• Subgroup C: Biodentine was placed in immature teeth and condensed with hand plugger to obtain a completely obturated root canal with a material.

All specimens were stored at 37°C and 100% humidity for 4 h to simulate oral environment. In subgroups 1 and 2, remaining parts of the canals, i.e., coronal to apical plug were filled with thermoplasticized gutta-percha (Sure endo-sure dent corporation, Korea) after application of AH Plus sealer (Dentsply DeTrey, Konstanz, Germany). The quality of the obturation was confirmed with periapical radiographs [Figure 1]. The access cavities were sealed with resin composite restoration. The samples were stored at 37°C and 100% humidity for 4 weeks.
Figure 1: (a) Positive control group. (b) Negative control group. (c) Mineral trioxide aggregate GROUP: a-full canal subgroup; b-6mm subgroup; c-3mm subgroup. (d) Biodentine Group: (a) full canal subgroup; (b) 6 mm subgroup; (c) 3 mm subgroup

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Fracture testing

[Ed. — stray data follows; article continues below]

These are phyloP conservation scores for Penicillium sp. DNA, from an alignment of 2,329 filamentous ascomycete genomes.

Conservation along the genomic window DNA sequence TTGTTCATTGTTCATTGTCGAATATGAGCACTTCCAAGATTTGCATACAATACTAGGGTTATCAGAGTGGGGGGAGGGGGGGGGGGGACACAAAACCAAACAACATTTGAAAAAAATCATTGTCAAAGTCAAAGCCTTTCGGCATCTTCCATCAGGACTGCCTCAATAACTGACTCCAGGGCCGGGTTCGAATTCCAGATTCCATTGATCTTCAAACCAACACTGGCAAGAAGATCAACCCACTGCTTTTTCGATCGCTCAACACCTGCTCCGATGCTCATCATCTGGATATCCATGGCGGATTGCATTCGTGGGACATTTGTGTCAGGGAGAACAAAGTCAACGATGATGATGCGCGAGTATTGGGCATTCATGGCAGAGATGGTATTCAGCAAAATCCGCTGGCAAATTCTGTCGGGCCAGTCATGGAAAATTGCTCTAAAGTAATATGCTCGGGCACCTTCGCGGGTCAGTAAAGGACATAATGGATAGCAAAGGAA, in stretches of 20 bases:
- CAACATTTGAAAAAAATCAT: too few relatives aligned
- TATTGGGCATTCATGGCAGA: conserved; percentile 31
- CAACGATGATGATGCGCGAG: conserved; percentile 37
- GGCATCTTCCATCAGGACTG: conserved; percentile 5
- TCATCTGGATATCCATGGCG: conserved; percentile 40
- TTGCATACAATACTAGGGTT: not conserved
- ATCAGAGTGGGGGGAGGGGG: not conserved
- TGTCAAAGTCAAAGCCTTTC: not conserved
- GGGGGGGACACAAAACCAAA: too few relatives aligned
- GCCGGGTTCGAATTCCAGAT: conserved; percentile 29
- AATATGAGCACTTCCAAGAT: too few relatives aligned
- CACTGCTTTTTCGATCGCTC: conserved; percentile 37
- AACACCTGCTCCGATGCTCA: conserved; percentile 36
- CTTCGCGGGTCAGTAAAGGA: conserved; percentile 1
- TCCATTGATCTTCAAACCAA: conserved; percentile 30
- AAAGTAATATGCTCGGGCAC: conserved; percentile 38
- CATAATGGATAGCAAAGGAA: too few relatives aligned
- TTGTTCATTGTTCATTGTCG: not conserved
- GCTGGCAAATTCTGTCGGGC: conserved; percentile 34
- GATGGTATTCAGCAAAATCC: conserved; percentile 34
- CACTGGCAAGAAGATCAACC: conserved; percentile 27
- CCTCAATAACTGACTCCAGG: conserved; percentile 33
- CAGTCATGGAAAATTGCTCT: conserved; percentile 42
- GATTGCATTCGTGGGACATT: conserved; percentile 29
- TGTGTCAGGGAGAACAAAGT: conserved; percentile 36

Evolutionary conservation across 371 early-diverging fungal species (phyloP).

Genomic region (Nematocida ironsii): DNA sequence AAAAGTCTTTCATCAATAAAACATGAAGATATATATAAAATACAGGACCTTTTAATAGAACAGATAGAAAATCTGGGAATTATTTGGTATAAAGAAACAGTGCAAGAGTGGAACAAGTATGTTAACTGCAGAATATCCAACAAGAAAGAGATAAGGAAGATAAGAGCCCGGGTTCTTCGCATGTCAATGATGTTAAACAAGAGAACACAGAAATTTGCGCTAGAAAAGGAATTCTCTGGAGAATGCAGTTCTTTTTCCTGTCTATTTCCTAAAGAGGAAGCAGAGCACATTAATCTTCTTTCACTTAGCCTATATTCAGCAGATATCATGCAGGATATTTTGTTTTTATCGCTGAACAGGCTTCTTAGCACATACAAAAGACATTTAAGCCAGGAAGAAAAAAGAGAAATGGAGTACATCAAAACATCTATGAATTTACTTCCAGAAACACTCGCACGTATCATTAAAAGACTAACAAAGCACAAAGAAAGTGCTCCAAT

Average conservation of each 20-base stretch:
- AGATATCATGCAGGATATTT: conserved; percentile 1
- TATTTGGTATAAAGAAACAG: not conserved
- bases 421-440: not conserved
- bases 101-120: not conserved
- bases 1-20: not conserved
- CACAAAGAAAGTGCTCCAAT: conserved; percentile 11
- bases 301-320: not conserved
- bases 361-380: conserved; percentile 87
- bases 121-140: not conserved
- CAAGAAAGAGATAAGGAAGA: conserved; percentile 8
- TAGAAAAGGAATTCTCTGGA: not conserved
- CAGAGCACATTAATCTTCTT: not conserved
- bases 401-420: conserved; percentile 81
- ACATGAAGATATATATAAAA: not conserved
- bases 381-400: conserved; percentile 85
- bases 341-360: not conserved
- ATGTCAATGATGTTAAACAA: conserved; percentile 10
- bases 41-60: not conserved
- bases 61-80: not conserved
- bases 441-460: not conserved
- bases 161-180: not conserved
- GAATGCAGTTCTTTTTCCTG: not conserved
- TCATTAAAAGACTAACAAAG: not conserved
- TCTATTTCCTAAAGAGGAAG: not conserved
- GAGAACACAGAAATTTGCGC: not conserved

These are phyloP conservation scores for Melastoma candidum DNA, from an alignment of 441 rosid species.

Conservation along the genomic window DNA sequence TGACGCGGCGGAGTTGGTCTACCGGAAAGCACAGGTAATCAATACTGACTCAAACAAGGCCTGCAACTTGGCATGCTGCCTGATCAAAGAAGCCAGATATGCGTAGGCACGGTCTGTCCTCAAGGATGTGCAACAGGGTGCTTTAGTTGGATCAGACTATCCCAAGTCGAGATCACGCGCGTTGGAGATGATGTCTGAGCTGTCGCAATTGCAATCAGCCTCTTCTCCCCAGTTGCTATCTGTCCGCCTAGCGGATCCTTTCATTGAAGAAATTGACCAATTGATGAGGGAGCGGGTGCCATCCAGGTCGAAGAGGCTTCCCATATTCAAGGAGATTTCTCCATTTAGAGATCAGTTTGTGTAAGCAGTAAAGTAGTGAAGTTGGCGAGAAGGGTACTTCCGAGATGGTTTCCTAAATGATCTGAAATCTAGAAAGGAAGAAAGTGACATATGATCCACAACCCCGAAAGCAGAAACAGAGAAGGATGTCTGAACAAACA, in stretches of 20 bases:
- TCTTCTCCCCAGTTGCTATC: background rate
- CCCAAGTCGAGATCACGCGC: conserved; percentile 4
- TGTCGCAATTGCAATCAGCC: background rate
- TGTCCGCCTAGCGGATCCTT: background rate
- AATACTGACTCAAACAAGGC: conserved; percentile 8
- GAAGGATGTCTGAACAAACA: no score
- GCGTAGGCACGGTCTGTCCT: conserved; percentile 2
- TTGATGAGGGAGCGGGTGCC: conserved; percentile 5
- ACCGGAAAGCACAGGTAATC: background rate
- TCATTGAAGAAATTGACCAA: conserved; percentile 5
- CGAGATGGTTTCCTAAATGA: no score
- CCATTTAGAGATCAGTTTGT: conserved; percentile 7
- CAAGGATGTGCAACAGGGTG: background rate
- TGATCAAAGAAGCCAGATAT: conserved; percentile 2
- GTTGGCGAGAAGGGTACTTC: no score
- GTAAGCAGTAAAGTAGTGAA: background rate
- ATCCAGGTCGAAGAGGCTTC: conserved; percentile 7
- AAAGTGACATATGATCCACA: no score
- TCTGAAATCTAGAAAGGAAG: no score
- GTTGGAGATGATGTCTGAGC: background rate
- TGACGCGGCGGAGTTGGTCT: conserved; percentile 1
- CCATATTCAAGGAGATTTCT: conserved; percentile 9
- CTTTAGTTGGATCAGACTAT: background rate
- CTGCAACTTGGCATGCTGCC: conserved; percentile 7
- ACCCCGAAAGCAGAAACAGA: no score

The root surfaces were covered with a polyether impression material to mimic the periodontal membrane. The roots were embedded in self-curing resin blocks until there was a 2-mm gap between the cementoenamel junction and the top of the resin (DPI-RR). Each specimen was mounted in a universal testing machine (INSTRON) [Figure 2]. The samples were loaded at a crosshead speed of 1 mm/min until the fracture occurred.
Figure 2: Universal testing machine

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The spade, which was used to apply the force to the specimen, was placed on the facial surface at a point 3 mm above the cementoenamel junction at 135° to the long axis of the tooth in a buccal/lingual direction to stimulate a traumatic blow on the middle third of the crowns [Figure 3].[19] The samples were loaded at a crosshead speed of 1 mm/min. The teeth were fractured horizontally or obliquely through the cervical area of the root. The peak load to fracture was recorded in Newtons.
Figure 3: Universal testing machine showing angulation of spade

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Statistical analysis